Haggis, neeps and tatties will be on the menu for many people tonight as they toast and celebrate our national bard. Robert Burn’s humble, agricultural background made him in some ways a spokesperson for every Scot, especially the poor and disenfranchised. He was aware of humanity’s unequal condition and wrote of it and of his hope for a better world of equality throughout his life in epistle, poem, and song—perhaps most eloquently in the recurring comparison of rich and poor in the song “For A’ That and A’ That,” which resoundingly affirms the humanity of the honest, hard-working, poor, man: “The Honest man, though e’er sae poor; Is king o’ men for a’ that.”
This topic of equality runs through Scripture. No one is better than the other. We are all of equal importance and worthy of equal respect no matter our background, culture sex or race. Whilst we are all equal in our importance, we are all different. We have different gifts and talents that we are to use for the benefit of others.
SCRIPTURE READING 1 Corinthians 12: 12-31a
One Body with Many Members
For just as the body is one and has many members, and all the members of the body, though many, are one body, so it is with Christ. For in the one Spirit, we were all baptized into one body—Jews or Greeks, slaves or free—and we were all made to drink of one Spirit.
Indeed, the body does not consist of one member but of many. If the foot would say, “Because I am not a hand, I do not belong to the body,” that would not make it any less a part of the body. And if the ear would say, “Because I am not an eye, I do not belong to the body,” that would not make it any less a part of the body. If the whole body were an eye, where would the hearing be? If the whole body were hearing, where would the sense of smell be? But as it is, God arranged the members in the body, each one of them, as he chose. If all were a single member, where would the body be? As it is, there are many members, yet one body. The eye cannot say to the hand, “I have no need of you,” nor again the head to the feet, “I have no need of you.”
On the contrary, the members of the body that seem to be weaker are indispensable, and those members of the body that we think less honourable we clothe with greater honour, and our less respectable members are treated with greater respect; whereas our more respectable members do not need this. But God has so arranged the body, giving the greater honour to the inferior member, that there may be no dissension within the body, but the members may have the same care for one another. If one member suffers, all suffer together with it; if one member is honoured, all rejoice together with it.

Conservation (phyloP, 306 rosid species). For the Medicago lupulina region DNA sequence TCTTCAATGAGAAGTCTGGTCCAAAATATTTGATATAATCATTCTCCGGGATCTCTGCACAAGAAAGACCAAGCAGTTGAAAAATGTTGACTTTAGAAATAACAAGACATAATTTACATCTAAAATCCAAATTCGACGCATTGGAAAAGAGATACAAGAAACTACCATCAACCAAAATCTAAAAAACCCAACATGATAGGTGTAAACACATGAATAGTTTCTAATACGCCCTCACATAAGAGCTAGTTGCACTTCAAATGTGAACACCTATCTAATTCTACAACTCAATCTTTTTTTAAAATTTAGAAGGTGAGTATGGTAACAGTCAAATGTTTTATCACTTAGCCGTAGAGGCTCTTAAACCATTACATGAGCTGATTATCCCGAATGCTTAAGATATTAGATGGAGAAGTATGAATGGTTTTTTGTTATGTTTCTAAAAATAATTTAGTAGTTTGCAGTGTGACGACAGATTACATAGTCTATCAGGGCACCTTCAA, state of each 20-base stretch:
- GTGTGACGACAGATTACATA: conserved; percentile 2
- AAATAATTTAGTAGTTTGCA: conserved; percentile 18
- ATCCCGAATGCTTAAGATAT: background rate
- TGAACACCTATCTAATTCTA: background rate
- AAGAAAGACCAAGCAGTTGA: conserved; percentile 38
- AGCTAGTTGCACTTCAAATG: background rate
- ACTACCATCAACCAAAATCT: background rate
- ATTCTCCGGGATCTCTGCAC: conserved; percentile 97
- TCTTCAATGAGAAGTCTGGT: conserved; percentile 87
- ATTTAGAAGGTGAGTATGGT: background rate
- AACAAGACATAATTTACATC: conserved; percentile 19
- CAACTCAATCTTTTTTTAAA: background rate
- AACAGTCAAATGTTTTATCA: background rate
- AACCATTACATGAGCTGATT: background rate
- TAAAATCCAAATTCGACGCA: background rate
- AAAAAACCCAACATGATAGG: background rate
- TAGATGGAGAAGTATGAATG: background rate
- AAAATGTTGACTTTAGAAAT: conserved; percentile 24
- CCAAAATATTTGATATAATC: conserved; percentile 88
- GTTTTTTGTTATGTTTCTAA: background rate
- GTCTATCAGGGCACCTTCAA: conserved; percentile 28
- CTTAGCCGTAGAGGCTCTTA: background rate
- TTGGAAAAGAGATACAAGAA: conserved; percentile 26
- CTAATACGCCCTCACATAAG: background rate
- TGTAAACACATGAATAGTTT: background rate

Now you are the body of Christ and individually members of it. And God has appointed in the church first apostles, second prophets, third teachers; then deeds of power, then gifts of healing, forms of assistance, forms of leadership, various kinds of tongues. Are all apostles? Are all prophets? Are all teachers? Do all work miracles? Do all possess gifts of healing? Do all speak in tongues? Do all interpret? But strive for the greater gifts.
Often Scripture refers to us as members of one body, each fulfilling a different part but all are necessary and essential. We are interdependent on one another, and in this final day of the week of Christian Unity, we are encouraged to embrace difference and diversity and to respect and honour all. Jesus is the paragon of respecting and honouring all. He touched and blessed the lives of the poor and the rich. He had a particular heart for the poor and from Jesus’ own upbringing he could understand their position and reached out to them in love. He encouraged others to mind the poor and to be generous towards them. In our society today it is regrettable that we have a rich and poor divide and that there is a growing increase in the number of poor. We are called to play our part for a better world as Robert Burns wrote in his poems and songs and as Christ demonstrated to us. Christ prayed that his relationship with the Father would be mirrored in our relationships with each other, that “they may be one as we are one.”
In what ways is your relationship with God one?
In what ways is your relationship with others one?
What inequalities in society are you aware of and what action might be taken?
PRAYER FOR UNITY
Lord Jesus, who prayed that we might all be one,
we pray to you for the unity of Christians,
according to your will,
according to your means.
May your Spirit enable us
to experience the suffering caused by division,
to see our sin
and to hope beyond all hope. Amen.